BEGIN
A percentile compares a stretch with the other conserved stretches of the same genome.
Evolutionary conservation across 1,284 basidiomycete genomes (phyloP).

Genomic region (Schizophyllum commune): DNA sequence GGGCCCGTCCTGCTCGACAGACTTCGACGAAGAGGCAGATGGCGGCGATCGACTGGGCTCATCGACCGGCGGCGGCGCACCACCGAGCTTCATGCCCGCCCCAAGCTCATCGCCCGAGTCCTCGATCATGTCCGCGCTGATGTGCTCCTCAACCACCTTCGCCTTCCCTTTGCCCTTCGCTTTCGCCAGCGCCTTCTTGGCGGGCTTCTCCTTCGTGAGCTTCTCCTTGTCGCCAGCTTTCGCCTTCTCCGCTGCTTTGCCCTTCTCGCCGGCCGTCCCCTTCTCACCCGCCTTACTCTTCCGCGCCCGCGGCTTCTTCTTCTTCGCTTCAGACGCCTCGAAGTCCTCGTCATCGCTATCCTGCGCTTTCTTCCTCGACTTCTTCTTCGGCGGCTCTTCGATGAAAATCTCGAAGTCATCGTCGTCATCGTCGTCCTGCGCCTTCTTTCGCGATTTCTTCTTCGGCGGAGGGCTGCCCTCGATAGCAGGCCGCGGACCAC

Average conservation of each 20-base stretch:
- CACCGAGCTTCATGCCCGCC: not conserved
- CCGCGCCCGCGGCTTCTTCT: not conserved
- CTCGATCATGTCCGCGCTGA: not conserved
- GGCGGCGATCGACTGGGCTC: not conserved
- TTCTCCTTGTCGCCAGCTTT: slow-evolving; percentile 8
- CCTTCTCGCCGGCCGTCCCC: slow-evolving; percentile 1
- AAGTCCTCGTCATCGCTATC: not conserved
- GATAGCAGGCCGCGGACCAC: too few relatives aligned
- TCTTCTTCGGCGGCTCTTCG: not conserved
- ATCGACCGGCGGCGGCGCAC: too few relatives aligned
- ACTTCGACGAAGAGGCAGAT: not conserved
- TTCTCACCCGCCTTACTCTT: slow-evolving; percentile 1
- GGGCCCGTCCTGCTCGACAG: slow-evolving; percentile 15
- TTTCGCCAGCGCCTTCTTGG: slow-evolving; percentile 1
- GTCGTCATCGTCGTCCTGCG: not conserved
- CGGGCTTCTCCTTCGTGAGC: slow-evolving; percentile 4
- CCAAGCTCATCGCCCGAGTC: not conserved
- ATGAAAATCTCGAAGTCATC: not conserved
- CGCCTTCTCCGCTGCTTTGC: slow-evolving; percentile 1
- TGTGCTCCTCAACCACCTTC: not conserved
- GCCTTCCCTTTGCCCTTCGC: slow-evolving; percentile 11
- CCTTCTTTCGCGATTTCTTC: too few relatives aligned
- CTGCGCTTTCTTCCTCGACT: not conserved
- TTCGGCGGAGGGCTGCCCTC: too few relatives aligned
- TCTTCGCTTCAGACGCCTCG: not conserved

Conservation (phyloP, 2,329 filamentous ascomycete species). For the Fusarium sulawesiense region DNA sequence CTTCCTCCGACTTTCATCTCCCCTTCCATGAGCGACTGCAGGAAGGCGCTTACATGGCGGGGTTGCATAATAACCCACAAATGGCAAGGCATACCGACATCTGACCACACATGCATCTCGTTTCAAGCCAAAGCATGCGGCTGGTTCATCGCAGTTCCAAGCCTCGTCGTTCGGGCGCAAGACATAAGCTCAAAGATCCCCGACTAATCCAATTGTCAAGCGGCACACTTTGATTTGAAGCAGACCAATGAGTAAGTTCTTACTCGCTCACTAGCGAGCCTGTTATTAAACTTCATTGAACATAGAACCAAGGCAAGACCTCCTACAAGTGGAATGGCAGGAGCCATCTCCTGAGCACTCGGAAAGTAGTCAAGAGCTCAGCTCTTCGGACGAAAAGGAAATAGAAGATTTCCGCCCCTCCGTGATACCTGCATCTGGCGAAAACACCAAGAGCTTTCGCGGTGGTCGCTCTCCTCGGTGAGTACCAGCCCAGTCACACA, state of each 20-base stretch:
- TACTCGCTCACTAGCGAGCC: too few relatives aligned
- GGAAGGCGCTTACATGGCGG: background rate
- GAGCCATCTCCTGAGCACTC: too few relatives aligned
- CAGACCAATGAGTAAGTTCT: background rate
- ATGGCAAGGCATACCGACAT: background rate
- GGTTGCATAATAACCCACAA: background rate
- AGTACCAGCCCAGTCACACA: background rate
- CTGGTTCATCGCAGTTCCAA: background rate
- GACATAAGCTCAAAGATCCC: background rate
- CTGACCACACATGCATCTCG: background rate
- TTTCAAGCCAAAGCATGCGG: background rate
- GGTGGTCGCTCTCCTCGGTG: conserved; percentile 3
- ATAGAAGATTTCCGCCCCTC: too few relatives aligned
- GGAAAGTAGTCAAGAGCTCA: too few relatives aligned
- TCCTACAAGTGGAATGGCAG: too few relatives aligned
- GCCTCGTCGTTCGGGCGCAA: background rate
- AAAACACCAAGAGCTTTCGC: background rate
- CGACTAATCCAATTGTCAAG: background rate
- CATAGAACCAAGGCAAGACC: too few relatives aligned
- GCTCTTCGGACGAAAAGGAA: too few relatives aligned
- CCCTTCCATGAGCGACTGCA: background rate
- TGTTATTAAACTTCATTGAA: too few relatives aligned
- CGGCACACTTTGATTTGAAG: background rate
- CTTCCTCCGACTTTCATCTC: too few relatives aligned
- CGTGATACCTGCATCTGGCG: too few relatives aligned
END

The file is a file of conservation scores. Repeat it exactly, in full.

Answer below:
A percentile compares a stretch with the other conserved stretches of the same genome.
Evolutionary conservation across 1,284 basidiomycete genomes (phyloP).

Genomic region (Schizophyllum commune): DNA sequence GGGCCCGTCCTGCTCGACAGACTTCGACGAAGAGGCAGATGGCGGCGATCGACTGGGCTCATCGACCGGCGGCGGCGCACCACCGAGCTTCATGCCCGCCCCAAGCTCATCGCCCGAGTCCTCGATCATGTCCGCGCTGATGTGCTCCTCAACCACCTTCGCCTTCCCTTTGCCCTTCGCTTTCGCCAGCGCCTTCTTGGCGGGCTTCTCCTTCGTGAGCTTCTCCTTGTCGCCAGCTTTCGCCTTCTCCGCTGCTTTGCCCTTCTCGCCGGCCGTCCCCTTCTCACCCGCCTTACTCTTCCGCGCCCGCGGCTTCTTCTTCTTCGCTTCAGACGCCTCGAAGTCCTCGTCATCGCTATCCTGCGCTTTCTTCCTCGACTTCTTCTTCGGCGGCTCTTCGATGAAAATCTCGAAGTCATCGTCGTCATCGTCGTCCTGCGCCTTCTTTCGCGATTTCTTCTTCGGCGGAGGGCTGCCCTCGATAGCAGGCCGCGGACCAC

Average conservation of each 20-base stretch:
- CACCGAGCTTCATGCCCGCC: not conserved
- CCGCGCCCGCGGCTTCTTCT: not conserved
- CTCGATCATGTCCGCGCTGA: not conserved
- GGCGGCGATCGACTGGGCTC: not conserved
- TTCTCCTTGTCGCCAGCTTT: slow-evolving; percentile 8
- CCTTCTCGCCGGCCGTCCCC: slow-evolving; percentile 1
- AAGTCCTCGTCATCGCTATC: not conserved
- GATAGCAGGCCGCGGACCAC: too few relatives aligned
- TCTTCTTCGGCGGCTCTTCG: not conserved
- ATCGACCGGCGGCGGCGCAC: too few relatives aligned
- ACTTCGACGAAGAGGCAGAT: not conserved
- TTCTCACCCGCCTTACTCTT: slow-evolving; percentile 1
- GGGCCCGTCCTGCTCGACAG: slow-evolving; percentile 15
- TTTCGCCAGCGCCTTCTTGG: slow-evolving; percentile 1
- GTCGTCATCGTCGTCCTGCG: not conserved
- CGGGCTTCTCCTTCGTGAGC: slow-evolving; percentile 4
- CCAAGCTCATCGCCCGAGTC: not conserved
- ATGAAAATCTCGAAGTCATC: not conserved
- CGCCTTCTCCGCTGCTTTGC: slow-evolving; percentile 1
- TGTGCTCCTCAACCACCTTC: not conserved
- GCCTTCCCTTTGCCCTTCGC: slow-evolving; percentile 11
- CCTTCTTTCGCGATTTCTTC: too few relatives aligned
- CTGCGCTTTCTTCCTCGACT: not conserved
- TTCGGCGGAGGGCTGCCCTC: too few relatives aligned
- TCTTCGCTTCAGACGCCTCG: not conserved

Conservation (phyloP, 2,329 filamentous ascomycete species). For the Fusarium sulawesiense region DNA sequence CTTCCTCCGACTTTCATCTCCCCTTCCATGAGCGACTGCAGGAAGGCGCTTACATGGCGGGGTTGCATAATAACCCACAAATGGCAAGGCATACCGACATCTGACCACACATGCATCTCGTTTCAAGCCAAAGCATGCGGCTGGTTCATCGCAGTTCCAAGCCTCGTCGTTCGGGCGCAAGACATAAGCTCAAAGATCCCCGACTAATCCAATTGTCAAGCGGCACACTTTGATTTGAAGCAGACCAATGAGTAAGTTCTTACTCGCTCACTAGCGAGCCTGTTATTAAACTTCATTGAACATAGAACCAAGGCAAGACCTCCTACAAGTGGAATGGCAGGAGCCATCTCCTGAGCACTCGGAAAGTAGTCAAGAGCTCAGCTCTTCGGACGAAAAGGAAATAGAAGATTTCCGCCCCTCCGTGATACCTGCATCTGGCGAAAACACCAAGAGCTTTCGCGGTGGTCGCTCTCCTCGGTGAGTACCAGCCCAGTCACACA, state of each 20-base stretch:
- TACTCGCTCACTAGCGAGCC: too few relatives aligned
- GGAAGGCGCTTACATGGCGG: background rate
- GAGCCATCTCCTGAGCACTC: too few relatives aligned
- CAGACCAATGAGTAAGTTCT: background rate
- ATGGCAAGGCATACCGACAT: background rate
- GGTTGCATAATAACCCACAA: background rate
- AGTACCAGCCCAGTCACACA: background rate
- CTGGTTCATCGCAGTTCCAA: background rate
- GACATAAGCTCAAAGATCCC: background rate
- CTGACCACACATGCATCTCG: background rate
- TTTCAAGCCAAAGCATGCGG: background rate
- GGTGGTCGCTCTCCTCGGTG: conserved; percentile 3
- ATAGAAGATTTCCGCCCCTC: too few relatives aligned
- GGAAAGTAGTCAAGAGCTCA: too few relatives aligned
- TCCTACAAGTGGAATGGCAG: too few relatives aligned
- GCCTCGTCGTTCGGGCGCAA: background rate
- AAAACACCAAGAGCTTTCGC: background rate
- CGACTAATCCAATTGTCAAG: background rate
- CATAGAACCAAGGCAAGACC: too few relatives aligned
- GCTCTTCGGACGAAAAGGAA: too few relatives aligned
- CCCTTCCATGAGCGACTGCA: background rate
- TGTTATTAAACTTCATTGAA: too few relatives aligned
- CGGCACACTTTGATTTGAAG: background rate
- CTTCCTCCGACTTTCATCTC: too few relatives aligned
- CGTGATACCTGCATCTGGCG: too few relatives aligned